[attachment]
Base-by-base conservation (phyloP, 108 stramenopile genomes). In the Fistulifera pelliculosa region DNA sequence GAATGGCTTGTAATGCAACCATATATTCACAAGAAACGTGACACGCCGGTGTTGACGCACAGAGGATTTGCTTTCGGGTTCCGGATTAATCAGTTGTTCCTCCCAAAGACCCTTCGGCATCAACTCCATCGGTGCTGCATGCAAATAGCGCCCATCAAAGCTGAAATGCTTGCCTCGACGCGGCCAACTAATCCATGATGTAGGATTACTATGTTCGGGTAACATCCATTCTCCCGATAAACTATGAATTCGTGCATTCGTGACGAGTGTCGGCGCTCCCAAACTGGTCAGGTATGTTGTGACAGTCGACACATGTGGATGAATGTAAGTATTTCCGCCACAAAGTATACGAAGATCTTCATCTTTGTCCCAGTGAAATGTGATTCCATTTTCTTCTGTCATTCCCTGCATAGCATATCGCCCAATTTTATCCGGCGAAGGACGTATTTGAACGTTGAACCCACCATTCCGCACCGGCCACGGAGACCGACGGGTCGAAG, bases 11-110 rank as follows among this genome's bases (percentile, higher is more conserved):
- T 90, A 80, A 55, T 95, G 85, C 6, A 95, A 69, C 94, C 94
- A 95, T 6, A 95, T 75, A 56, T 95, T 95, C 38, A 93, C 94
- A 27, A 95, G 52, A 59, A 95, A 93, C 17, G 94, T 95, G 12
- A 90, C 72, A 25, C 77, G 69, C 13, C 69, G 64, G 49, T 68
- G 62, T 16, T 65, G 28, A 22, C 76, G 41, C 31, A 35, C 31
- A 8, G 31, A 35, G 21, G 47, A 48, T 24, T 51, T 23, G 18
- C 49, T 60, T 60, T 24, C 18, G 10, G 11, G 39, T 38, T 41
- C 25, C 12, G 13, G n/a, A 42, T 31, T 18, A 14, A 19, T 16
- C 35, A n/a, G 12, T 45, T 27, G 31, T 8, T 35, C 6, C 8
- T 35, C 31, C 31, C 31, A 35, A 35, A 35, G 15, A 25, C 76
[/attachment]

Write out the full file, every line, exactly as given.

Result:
Base-by-base conservation (phyloP, 108 stramenopile genomes). In the Fistulifera pelliculosa region DNA sequence GAATGGCTTGTAATGCAACCATATATTCACAAGAAACGTGACACGCCGGTGTTGACGCACAGAGGATTTGCTTTCGGGTTCCGGATTAATCAGTTGTTCCTCCCAAAGACCCTTCGGCATCAACTCCATCGGTGCTGCATGCAAATAGCGCCCATCAAAGCTGAAATGCTTGCCTCGACGCGGCCAACTAATCCATGATGTAGGATTACTATGTTCGGGTAACATCCATTCTCCCGATAAACTATGAATTCGTGCATTCGTGACGAGTGTCGGCGCTCCCAAACTGGTCAGGTATGTTGTGACAGTCGACACATGTGGATGAATGTAAGTATTTCCGCCACAAAGTATACGAAGATCTTCATCTTTGTCCCAGTGAAATGTGATTCCATTTTCTTCTGTCATTCCCTGCATAGCATATCGCCCAATTTTATCCGGCGAAGGACGTATTTGAACGTTGAACCCACCATTCCGCACCGGCCACGGAGACCGACGGGTCGAAG, bases 11-110 rank as follows among this genome's bases (percentile, higher is more conserved):
- T 90, A 80, A 55, T 95, G 85, C 6, A 95, A 69, C 94, C 94
- A 95, T 6, A 95, T 75, A 56, T 95, T 95, C 38, A 93, C 94
- A 27, A 95, G 52, A 59, A 95, A 93, C 17, G 94, T 95, G 12
- A 90, C 72, A 25, C 77, G 69, C 13, C 69, G 64, G 49, T 68
- G 62, T 16, T 65, G 28, A 22, C 76, G 41, C 31, A 35, C 31
- A 8, G 31, A 35, G 21, G 47, A 48, T 24, T 51, T 23, G 18
- C 49, T 60, T 60, T 24, C 18, G 10, G 11, G 39, T 38, T 41
- C 25, C 12, G 13, G n/a, A 42, T 31, T 18, A 14, A 19, T 16
- C 35, A n/a, G 12, T 45, T 27, G 31, T 8, T 35, C 6, C 8
- T 35, C 31, C 31, C 31, A 35, A 35, A 35, G 15, A 25, C 76